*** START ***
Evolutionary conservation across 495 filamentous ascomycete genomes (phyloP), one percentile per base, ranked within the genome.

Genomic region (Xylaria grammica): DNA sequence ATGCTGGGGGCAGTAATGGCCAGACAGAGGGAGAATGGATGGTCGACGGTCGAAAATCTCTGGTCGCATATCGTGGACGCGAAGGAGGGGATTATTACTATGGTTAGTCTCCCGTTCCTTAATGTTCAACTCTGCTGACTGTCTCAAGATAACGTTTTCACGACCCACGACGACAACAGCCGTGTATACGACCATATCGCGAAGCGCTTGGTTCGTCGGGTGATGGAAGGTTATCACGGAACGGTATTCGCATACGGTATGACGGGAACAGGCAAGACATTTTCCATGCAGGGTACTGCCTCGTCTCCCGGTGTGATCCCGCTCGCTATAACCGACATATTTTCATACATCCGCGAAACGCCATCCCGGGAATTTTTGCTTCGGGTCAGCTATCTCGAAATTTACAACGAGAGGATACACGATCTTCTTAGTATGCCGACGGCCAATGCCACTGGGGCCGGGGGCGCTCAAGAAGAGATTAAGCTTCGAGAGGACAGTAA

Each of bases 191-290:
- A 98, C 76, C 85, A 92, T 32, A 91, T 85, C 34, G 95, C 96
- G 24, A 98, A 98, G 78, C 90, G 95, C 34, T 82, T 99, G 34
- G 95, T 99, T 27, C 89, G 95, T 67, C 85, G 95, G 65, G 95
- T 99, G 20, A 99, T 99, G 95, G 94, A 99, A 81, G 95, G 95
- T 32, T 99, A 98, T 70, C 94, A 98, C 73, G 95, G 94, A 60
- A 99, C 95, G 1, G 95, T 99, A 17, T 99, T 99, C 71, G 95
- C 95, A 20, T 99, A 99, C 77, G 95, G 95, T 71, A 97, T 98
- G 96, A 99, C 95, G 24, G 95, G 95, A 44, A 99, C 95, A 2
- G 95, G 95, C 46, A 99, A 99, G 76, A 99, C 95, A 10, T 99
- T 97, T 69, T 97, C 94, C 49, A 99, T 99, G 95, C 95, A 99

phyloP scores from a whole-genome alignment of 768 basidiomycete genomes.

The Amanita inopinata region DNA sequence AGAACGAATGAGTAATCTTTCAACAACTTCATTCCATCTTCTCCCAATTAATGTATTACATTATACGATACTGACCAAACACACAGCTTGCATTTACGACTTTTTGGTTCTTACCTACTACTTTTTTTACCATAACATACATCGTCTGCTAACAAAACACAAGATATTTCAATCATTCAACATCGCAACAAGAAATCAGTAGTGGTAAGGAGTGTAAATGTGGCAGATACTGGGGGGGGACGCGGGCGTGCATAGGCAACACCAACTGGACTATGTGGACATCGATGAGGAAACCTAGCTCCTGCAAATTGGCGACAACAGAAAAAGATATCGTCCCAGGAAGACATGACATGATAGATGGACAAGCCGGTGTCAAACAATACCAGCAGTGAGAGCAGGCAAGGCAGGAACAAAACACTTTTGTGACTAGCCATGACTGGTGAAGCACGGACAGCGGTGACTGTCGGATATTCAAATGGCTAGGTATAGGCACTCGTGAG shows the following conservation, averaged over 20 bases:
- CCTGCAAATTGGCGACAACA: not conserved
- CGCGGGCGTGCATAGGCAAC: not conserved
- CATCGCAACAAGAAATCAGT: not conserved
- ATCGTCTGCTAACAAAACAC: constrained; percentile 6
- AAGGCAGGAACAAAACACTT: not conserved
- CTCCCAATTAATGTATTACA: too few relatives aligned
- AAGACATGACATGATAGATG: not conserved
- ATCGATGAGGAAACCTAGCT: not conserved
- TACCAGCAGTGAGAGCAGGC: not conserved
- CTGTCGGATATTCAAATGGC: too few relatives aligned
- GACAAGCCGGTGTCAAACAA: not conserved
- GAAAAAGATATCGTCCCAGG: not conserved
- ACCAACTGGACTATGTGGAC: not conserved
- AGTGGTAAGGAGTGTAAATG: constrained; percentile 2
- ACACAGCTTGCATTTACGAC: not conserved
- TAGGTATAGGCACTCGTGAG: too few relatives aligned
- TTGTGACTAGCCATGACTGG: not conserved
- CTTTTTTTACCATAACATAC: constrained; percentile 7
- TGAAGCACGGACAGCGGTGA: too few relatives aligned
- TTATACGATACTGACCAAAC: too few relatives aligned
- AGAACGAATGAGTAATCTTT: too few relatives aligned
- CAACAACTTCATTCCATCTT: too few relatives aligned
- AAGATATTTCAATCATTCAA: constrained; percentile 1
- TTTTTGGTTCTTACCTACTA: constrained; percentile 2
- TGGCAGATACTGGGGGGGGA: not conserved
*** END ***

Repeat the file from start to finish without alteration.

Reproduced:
Evolutionary conservation across 495 filamentous ascomycete genomes (phyloP), one percentile per base, ranked within the genome.

Genomic region (Xylaria grammica): DNA sequence ATGCTGGGGGCAGTAATGGCCAGACAGAGGGAGAATGGATGGTCGACGGTCGAAAATCTCTGGTCGCATATCGTGGACGCGAAGGAGGGGATTATTACTATGGTTAGTCTCCCGTTCCTTAATGTTCAACTCTGCTGACTGTCTCAAGATAACGTTTTCACGACCCACGACGACAACAGCCGTGTATACGACCATATCGCGAAGCGCTTGGTTCGTCGGGTGATGGAAGGTTATCACGGAACGGTATTCGCATACGGTATGACGGGAACAGGCAAGACATTTTCCATGCAGGGTACTGCCTCGTCTCCCGGTGTGATCCCGCTCGCTATAACCGACATATTTTCATACATCCGCGAAACGCCATCCCGGGAATTTTTGCTTCGGGTCAGCTATCTCGAAATTTACAACGAGAGGATACACGATCTTCTTAGTATGCCGACGGCCAATGCCACTGGGGCCGGGGGCGCTCAAGAAGAGATTAAGCTTCGAGAGGACAGTAA

Each of bases 191-290:
- A 98, C 76, C 85, A 92, T 32, A 91, T 85, C 34, G 95, C 96
- G 24, A 98, A 98, G 78, C 90, G 95, C 34, T 82, T 99, G 34
- G 95, T 99, T 27, C 89, G 95, T 67, C 85, G 95, G 65, G 95
- T 99, G 20, A 99, T 99, G 95, G 94, A 99, A 81, G 95, G 95
- T 32, T 99, A 98, T 70, C 94, A 98, C 73, G 95, G 94, A 60
- A 99, C 95, G 1, G 95, T 99, A 17, T 99, T 99, C 71, G 95
- C 95, A 20, T 99, A 99, C 77, G 95, G 95, T 71, A 97, T 98
- G 96, A 99, C 95, G 24, G 95, G 95, A 44, A 99, C 95, A 2
- G 95, G 95, C 46, A 99, A 99, G 76, A 99, C 95, A 10, T 99
- T 97, T 69, T 97, C 94, C 49, A 99, T 99, G 95, C 95, A 99

phyloP scores from a whole-genome alignment of 768 basidiomycete genomes.

The Amanita inopinata region DNA sequence AGAACGAATGAGTAATCTTTCAACAACTTCATTCCATCTTCTCCCAATTAATGTATTACATTATACGATACTGACCAAACACACAGCTTGCATTTACGACTTTTTGGTTCTTACCTACTACTTTTTTTACCATAACATACATCGTCTGCTAACAAAACACAAGATATTTCAATCATTCAACATCGCAACAAGAAATCAGTAGTGGTAAGGAGTGTAAATGTGGCAGATACTGGGGGGGGACGCGGGCGTGCATAGGCAACACCAACTGGACTATGTGGACATCGATGAGGAAACCTAGCTCCTGCAAATTGGCGACAACAGAAAAAGATATCGTCCCAGGAAGACATGACATGATAGATGGACAAGCCGGTGTCAAACAATACCAGCAGTGAGAGCAGGCAAGGCAGGAACAAAACACTTTTGTGACTAGCCATGACTGGTGAAGCACGGACAGCGGTGACTGTCGGATATTCAAATGGCTAGGTATAGGCACTCGTGAG shows the following conservation, averaged over 20 bases:
- CCTGCAAATTGGCGACAACA: not conserved
- CGCGGGCGTGCATAGGCAAC: not conserved
- CATCGCAACAAGAAATCAGT: not conserved
- ATCGTCTGCTAACAAAACAC: constrained; percentile 6
- AAGGCAGGAACAAAACACTT: not conserved
- CTCCCAATTAATGTATTACA: too few relatives aligned
- AAGACATGACATGATAGATG: not conserved
- ATCGATGAGGAAACCTAGCT: not conserved
- TACCAGCAGTGAGAGCAGGC: not conserved
- CTGTCGGATATTCAAATGGC: too few relatives aligned
- GACAAGCCGGTGTCAAACAA: not conserved
- GAAAAAGATATCGTCCCAGG: not conserved
- ACCAACTGGACTATGTGGAC: not conserved
- AGTGGTAAGGAGTGTAAATG: constrained; percentile 2
- ACACAGCTTGCATTTACGAC: not conserved
- TAGGTATAGGCACTCGTGAG: too few relatives aligned
- TTGTGACTAGCCATGACTGG: not conserved
- CTTTTTTTACCATAACATAC: constrained; percentile 7
- TGAAGCACGGACAGCGGTGA: too few relatives aligned
- TTATACGATACTGACCAAAC: too few relatives aligned
- AGAACGAATGAGTAATCTTT: too few relatives aligned
- CAACAACTTCATTCCATCTT: too few relatives aligned
- AAGATATTTCAATCATTCAA: constrained; percentile 1
- TTTTTGGTTCTTACCTACTA: constrained; percentile 2
- TGGCAGATACTGGGGGGGGA: not conserved